27/Feb. Day 7. Palo Verde - Quartzsite
42 Miles. The morning after the strange night before.
Last night we had to emergency camp. How this came to happen is as follows: L's ‘Warm Showers’ host (as lovely as he turned out to be) lived in the most dilapidated porter cabin style home either of us had ever seen. No amount of staring at the numbers on his gatepost would change that we were standing outside the correct property. We went on to discover that the inside of the house reflected the outside. J was a hoarder. Small walkways through mountains of ‘stuff’ enabled limited movement throughout his home. Cleaning also wasn't a top priority and I suspect it hadn't been for the last 10 years. L's asthma started the flare up, we couldn't stay. J seemed genuinely disappointed that we wouldn’t be staying because he enjoys to meet and host touring cyclists, but tonight it wasn’t meant to be. With just enough light, we pedalled back a couple of miles to where we’d passed a basic camping area. 

A & R’s turkey sandwiches in the town of Blythe made for the best bakery lunch I think we’ve ever had and then arrived the mother of all chocolate brownies, not much smaller than a brick. Sometimes you have to treat yourself. Bloated and with a stitch we pedalled on to Quartzsite. Quartzsite was larger than either of us expected. We stocked up at the Jerky store and rattled on to our campsite, where we met Hank and Kathy who are on an amazing cycling tour of all the US states. 

(Photo above: A & R's bakery)

28/ Feb. Day 8. Quartzsite - Salome
43 Miles. Double bad luck in the desert.
After stocking up on too many bags of free cherry tomatoes thrust on us by the campsite owners, we headed for Salome. The route took us back onto a minor road after another unavoidable stretch of Interstate highway. Then we were dealt a blow of double bad luck: a puncture and broken spoke on the rear wheel all at the same time! Our minor desert road wasn’t the most ideal of places for this to happen but we were carrying a ton of water and food so it seemed about the right time to break for lunch. L changed the inner tube, taped up the broken spoke and we made sure the wheel was still running true. A handful of spare spokes should have been delivered with The Flying Fox but they’d been forgotten and recent snow storms up north, had delayed Bike Friday in sending some out to us whilst we were on the road. It was typical but just one of those things, so for now, the wheel just needed to hold for another 85 miles because we were a couple of days out of Phoenix.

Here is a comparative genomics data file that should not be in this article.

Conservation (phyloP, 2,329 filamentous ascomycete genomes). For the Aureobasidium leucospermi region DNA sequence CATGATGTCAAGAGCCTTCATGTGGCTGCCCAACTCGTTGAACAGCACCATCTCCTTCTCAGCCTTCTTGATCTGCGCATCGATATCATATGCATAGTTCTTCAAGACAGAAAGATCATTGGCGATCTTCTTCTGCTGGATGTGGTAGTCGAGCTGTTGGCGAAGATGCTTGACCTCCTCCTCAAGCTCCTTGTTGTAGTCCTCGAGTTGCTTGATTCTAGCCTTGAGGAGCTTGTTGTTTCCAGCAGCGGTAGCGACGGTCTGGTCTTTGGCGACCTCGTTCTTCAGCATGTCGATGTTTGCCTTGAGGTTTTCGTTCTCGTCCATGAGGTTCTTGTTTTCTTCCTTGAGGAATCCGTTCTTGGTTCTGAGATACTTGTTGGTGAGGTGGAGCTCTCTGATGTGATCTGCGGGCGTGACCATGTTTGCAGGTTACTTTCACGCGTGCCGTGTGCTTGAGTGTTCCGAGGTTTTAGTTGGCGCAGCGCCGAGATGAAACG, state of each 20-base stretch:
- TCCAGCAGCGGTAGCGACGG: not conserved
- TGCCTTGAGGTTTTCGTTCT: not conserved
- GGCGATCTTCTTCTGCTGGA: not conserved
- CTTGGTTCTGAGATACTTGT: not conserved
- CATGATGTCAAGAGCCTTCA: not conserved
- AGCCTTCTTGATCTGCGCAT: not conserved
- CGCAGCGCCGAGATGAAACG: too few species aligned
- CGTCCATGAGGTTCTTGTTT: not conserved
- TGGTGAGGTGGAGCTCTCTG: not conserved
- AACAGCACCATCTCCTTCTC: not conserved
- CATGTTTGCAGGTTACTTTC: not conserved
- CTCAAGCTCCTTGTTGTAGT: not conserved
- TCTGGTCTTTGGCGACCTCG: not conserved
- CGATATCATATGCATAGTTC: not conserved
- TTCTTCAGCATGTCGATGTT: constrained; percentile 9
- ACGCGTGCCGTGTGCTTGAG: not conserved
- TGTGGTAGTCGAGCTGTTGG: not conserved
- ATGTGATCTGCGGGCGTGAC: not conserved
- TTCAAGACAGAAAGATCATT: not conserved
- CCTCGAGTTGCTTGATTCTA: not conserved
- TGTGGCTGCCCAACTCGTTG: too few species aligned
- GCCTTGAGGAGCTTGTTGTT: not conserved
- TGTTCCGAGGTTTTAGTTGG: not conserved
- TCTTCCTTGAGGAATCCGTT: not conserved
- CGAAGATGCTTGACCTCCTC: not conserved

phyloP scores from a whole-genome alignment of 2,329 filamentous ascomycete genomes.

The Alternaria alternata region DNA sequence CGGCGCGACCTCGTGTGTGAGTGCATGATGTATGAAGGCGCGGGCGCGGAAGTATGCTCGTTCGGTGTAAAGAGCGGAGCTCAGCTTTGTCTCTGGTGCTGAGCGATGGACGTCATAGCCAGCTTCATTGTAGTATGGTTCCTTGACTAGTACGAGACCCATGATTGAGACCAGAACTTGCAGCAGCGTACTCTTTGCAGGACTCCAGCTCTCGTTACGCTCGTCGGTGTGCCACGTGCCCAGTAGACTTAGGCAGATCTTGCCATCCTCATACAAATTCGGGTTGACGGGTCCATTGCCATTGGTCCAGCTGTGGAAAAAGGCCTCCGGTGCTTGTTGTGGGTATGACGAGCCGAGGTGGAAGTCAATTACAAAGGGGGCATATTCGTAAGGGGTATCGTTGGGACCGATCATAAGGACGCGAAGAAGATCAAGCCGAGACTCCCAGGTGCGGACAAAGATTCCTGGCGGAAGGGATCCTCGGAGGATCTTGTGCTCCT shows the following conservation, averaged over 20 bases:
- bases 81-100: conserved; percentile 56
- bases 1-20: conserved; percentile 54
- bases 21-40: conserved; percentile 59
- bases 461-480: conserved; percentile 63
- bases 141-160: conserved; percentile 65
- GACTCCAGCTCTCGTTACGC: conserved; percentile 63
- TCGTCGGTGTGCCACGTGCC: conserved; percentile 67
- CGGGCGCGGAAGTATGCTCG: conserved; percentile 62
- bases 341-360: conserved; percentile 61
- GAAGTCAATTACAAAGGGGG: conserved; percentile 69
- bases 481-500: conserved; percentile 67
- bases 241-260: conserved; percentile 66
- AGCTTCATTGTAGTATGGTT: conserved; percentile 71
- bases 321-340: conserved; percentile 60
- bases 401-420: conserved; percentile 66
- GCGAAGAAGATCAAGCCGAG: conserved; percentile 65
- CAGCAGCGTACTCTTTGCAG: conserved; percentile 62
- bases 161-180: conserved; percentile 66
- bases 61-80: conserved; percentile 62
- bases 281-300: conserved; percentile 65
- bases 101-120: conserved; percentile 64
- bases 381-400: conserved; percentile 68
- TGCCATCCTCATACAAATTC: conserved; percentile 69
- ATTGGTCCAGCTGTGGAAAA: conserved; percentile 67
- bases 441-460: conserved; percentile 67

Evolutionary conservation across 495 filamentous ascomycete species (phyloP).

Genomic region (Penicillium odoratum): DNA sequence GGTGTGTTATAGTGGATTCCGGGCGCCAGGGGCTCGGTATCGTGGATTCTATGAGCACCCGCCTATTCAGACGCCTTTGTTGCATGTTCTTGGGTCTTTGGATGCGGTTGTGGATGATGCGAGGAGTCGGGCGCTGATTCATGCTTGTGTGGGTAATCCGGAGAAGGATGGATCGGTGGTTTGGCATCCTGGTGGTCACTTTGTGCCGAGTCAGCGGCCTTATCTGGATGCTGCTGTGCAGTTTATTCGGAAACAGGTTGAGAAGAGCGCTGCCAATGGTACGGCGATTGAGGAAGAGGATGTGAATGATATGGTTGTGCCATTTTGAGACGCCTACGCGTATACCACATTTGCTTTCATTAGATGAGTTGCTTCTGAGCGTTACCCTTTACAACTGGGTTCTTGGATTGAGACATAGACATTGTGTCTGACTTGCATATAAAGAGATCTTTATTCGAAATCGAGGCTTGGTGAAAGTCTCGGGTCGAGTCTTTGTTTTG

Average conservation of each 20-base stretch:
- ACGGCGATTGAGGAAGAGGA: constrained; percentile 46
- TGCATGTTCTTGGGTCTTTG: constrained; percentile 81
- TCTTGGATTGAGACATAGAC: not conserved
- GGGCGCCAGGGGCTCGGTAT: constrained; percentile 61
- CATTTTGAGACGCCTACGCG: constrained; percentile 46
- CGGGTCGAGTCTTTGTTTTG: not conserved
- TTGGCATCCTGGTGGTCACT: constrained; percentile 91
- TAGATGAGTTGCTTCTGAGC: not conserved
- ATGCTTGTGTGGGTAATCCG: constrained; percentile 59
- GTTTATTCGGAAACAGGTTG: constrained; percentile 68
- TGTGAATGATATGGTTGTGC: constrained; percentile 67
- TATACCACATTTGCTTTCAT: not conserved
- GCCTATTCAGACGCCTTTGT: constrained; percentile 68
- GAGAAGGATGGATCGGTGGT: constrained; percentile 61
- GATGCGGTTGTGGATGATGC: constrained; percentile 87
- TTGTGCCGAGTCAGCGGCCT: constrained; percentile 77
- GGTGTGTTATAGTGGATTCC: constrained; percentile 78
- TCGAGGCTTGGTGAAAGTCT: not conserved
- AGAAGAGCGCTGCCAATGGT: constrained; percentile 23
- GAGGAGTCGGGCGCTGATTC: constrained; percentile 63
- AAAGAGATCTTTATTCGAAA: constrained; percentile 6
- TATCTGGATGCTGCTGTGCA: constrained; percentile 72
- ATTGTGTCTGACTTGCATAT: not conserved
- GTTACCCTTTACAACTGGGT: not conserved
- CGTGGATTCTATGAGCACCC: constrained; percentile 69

Oddly, two cyclists passed in the time we were breaking for lunch and repairs, both offered help but there wasn’t anything either could do. The wheel held up for the rest of the day until we reached an out of town camping area which was part of a desert golf course. A group of tipsy ‘Snow Birds’ (retiree’s who migrate south in their big rigs to the warmer states over winter, a similar situation to Australia’s ‘Grey Nomads’ who migrate north for the same reason) were gathered around an evening campfire and took delight in joking around with the two Brits who'd just rolled up out of nowhere on a small wheeled tandem. They lent us a hammer and then a mallet to bash our tent pegs into the dry gravel earth and when their party was over, golf buggies whizzed off to the big rigs scattered around the site.

(Photo above: Celebrating the end of the day's Interstate Highway riding)

(Photo above: Desert Breakdown)

1/Mar. Day 9. Salome - Wickenburg 
51 Miles. Cowboy Diners and camping.
This was a day of gradual but continual uphill ending with a downhill coast into the town of Wickenburg, passing through… not much in between. A chance to grab a cowboy lunch at the Coyote cafe diner on the way out of ‘one horse town’ Aguila was too tempting a treat to cycle on past. The diner was how you’d imagine, customers sat in booths and on bar stools along the counter and a single lady rushing around taking orders and topping up coffee. L and I spent and hour soaking up the atmos, we also over indulged and so a good chunk of that time was spent trying to force down the apple pie and ice-cream we’d ordered for pudding. The American sized burgers and fries would have been enough on their own.

On the small patch of lush green grass we’d been allocated by the kind owner of an RV park in Wickenburg, who brought out fluffy towels and an extension cable from her garage, we met Fred (who was one of the chaps who’d cycled passed us when we were broken down yesterday). Fred is also riding the Southern Tier in our direction. A few days ago Fred had spent two days cycling with Larry, who is riding a recumbent bicycle. Larry was a couple of days behind us, but L and I already knew this from Keith and friend who’d met Larry in the mountains out of San Diego. L and I haven’t met Larry but four days ago Keith and friend met Hank and Kathy, who’d we’d bumped into two days ago. Following? We were finding it quite amazing how a spiders web of connections were building for bicycle wanderer’s travelling in both directions of the Southern Tier. 

NEXT UP: Days 10, 11, 12 > PHOENIX, ARIZONA!